Someone might ethically invest for religious reasons. If they belong to a religion that prohibits gambling, for example, they may want to stay away from gambling-related companies. Likewise, if someone is a vegetarian or vegan for ethical reasons, they might want to avoid investing in anything involving harm to animals, like animal testing.
Ethical investing isn’t something that’s right for everyone, but if somebody wants to combine their finances with their morals, values and principles, it can be a good option.
Benefits of ethical investing
There are a few different benefits of ethical investing, the main one being that you get to invest in companies that share your values. You can benefit both financially and from an emotional and mental perspective, too.
Increasingly, consumers in general are making purchases that reflect their ethics and morals, so more ethical and socially-responsible companies could see increased profits over time – consequently, ethical companies could be worthwhile investments.
Since ethical investment is on the rise, more and more investors are focusing their finances on ethical companies. As a result, businesses are looking to improve their own ethical practices to keep up their funding. This will kickstart a trend towards businesses becoming more ethical and sustainable.
Does ethical investing work?
You’d be forgiven for assuming that ethical investing doesn’t work as well as regular investing, but that’s not necessarily true. There’s no evidence to suggest that ethical funds don’t perform as well and whilst past performance is not a future indicator of performance, we have actually seen a number of ethical funds produce strong returns in recent times – you don’t need to sacrifice growth and financial gain if you decide to get into ethical investment.
Many ethical companies – i.e., companies that are mindful of the environment and treat their employees well – will be run better and less likely to find themselves involved in any scandals or controversies, which may produce a financial benefit in the long run.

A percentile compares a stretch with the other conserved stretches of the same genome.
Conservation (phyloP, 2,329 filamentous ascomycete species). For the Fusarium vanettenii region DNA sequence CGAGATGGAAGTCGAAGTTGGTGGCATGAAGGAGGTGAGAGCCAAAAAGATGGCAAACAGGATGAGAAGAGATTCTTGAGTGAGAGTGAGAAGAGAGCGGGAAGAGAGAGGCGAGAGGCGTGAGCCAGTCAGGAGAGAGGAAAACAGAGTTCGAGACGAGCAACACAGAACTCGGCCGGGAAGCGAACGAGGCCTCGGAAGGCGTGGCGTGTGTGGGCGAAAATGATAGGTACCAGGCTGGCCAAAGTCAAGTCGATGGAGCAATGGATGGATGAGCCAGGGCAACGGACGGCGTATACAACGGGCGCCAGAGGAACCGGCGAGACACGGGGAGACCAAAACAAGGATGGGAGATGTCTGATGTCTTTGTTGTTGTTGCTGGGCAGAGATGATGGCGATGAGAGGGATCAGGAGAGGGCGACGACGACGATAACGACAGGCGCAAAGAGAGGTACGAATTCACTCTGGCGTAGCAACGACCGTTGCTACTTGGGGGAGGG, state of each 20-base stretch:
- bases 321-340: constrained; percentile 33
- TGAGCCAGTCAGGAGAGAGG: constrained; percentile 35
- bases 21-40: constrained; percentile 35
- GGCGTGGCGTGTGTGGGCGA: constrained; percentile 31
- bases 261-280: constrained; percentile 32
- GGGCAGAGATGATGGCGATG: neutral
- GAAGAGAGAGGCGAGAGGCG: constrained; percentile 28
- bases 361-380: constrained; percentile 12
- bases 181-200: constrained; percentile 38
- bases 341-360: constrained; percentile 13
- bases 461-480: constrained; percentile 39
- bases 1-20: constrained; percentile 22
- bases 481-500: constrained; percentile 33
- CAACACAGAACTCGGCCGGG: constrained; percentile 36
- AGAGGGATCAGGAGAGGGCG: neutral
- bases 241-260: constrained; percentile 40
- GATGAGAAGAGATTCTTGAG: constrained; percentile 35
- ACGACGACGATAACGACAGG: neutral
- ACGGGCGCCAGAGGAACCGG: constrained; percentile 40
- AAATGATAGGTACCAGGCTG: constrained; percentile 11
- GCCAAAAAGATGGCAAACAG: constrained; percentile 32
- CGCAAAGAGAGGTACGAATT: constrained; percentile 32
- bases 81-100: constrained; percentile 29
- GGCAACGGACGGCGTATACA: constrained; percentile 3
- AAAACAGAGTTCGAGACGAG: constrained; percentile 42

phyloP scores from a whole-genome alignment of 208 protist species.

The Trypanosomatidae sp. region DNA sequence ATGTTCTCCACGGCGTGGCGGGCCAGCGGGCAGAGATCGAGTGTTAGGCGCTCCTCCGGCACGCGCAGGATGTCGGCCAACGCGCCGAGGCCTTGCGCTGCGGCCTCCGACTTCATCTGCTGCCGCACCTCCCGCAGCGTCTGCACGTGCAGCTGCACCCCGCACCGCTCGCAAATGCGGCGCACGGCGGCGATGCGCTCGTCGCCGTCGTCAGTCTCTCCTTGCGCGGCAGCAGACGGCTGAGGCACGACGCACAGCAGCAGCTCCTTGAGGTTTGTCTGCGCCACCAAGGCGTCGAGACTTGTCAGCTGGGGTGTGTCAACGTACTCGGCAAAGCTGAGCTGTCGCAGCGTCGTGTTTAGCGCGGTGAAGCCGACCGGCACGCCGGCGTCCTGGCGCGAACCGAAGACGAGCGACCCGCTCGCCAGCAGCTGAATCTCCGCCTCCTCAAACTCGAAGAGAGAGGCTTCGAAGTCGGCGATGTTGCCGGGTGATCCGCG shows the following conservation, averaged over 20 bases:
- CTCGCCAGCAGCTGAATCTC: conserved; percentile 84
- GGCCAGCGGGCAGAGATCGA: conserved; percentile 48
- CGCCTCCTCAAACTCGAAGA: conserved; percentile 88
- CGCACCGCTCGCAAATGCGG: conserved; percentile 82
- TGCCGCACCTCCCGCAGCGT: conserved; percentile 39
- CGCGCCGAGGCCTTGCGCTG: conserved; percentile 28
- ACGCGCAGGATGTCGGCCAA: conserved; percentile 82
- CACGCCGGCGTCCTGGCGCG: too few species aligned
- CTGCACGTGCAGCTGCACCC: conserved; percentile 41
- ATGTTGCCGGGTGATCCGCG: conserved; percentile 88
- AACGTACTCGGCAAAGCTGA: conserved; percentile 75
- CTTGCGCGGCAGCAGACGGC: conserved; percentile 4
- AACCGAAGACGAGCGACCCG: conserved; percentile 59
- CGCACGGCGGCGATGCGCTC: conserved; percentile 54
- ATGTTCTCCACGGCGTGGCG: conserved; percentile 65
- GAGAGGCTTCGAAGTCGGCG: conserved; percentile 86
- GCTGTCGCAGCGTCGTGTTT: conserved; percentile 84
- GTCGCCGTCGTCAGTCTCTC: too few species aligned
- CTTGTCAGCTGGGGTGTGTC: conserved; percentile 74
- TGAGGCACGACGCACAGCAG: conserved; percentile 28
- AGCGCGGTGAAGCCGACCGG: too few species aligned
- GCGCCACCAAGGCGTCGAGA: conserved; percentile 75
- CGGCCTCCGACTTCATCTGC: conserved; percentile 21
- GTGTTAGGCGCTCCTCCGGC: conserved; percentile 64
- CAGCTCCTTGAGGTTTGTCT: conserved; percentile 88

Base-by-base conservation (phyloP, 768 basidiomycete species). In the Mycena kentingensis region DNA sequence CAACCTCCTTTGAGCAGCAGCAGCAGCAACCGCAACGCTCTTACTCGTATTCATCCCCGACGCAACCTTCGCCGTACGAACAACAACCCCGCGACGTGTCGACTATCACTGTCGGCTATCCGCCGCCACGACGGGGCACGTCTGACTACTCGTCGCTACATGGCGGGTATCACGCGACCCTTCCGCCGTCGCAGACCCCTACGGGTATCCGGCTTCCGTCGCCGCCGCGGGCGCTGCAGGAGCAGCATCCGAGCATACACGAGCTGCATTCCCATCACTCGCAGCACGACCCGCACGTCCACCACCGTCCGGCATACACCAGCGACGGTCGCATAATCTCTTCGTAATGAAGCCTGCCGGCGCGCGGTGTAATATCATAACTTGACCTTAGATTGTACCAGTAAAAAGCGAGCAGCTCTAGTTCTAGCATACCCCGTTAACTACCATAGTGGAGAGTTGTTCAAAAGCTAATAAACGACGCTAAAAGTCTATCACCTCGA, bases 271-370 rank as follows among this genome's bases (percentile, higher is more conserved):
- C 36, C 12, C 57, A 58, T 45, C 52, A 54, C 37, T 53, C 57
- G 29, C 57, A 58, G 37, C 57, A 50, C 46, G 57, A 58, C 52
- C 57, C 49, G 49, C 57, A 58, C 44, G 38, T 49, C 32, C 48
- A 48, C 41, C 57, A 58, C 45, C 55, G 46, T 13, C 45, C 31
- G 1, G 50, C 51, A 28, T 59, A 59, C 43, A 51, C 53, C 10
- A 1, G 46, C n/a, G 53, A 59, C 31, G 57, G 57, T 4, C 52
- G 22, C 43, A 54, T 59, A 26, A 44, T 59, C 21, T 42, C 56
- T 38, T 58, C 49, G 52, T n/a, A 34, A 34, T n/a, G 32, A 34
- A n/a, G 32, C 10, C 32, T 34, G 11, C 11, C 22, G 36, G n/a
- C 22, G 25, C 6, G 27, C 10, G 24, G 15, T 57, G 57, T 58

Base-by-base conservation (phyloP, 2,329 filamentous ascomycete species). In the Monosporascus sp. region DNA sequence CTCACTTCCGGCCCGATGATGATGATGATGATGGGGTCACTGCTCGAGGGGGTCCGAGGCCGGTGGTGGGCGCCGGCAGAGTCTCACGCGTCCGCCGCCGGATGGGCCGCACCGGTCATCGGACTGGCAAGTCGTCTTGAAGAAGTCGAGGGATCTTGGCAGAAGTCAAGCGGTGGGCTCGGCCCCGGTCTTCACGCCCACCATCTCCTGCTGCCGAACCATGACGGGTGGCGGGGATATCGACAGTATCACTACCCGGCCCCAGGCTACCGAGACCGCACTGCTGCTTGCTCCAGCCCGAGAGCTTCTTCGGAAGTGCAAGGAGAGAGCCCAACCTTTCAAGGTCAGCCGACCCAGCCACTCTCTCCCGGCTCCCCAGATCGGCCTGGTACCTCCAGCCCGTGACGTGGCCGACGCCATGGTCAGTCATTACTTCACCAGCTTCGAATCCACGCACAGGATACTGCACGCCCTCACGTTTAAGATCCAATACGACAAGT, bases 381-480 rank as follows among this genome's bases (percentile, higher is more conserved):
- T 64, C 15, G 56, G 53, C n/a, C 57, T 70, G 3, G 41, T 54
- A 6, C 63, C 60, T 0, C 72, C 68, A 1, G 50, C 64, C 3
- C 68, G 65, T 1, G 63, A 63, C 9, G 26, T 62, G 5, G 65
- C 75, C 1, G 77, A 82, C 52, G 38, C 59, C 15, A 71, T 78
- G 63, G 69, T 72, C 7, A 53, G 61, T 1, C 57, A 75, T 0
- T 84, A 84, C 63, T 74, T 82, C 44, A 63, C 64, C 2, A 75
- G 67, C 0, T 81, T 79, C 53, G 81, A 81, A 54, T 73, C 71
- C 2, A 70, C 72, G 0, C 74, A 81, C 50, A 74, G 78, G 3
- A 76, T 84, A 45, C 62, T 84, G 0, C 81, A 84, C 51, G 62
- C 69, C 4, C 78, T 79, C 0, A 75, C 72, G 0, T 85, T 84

That said, there are some potential drawbacks to ethical investment. Researching companies to make sure their values match yours can potentially be rather time-consuming – particularly as some companies might not actually be as ethically or sustainable as they seem on the surface. The fees involved in ethical investing can often be higher too (because of the extra research needed) which cuts into your portfolio’s profits.
Something people might do as an alternative to purely ethical investing is to invest as normal but donate some of their profits to causes that align with their values and morals. Another, alternative is looking at ESG labelled investments which will give you some reassurance that your money is being invested with well-run companies that are doing good by their staff, the environment and socially. It’s a huge ever-growing market and we believe will only continue to grow in popularity as more of us get on board with investing our money for good.
If you’re still unsure, or perhaps considering ethical investment or ESG Investing, why not speak to an adviser? You can get in touch with The Private Office for a free initial consultation today.
Please note: Investment returns are not guaranteed, and you may get back less than originally invested. Past performance is not a guide to future returns.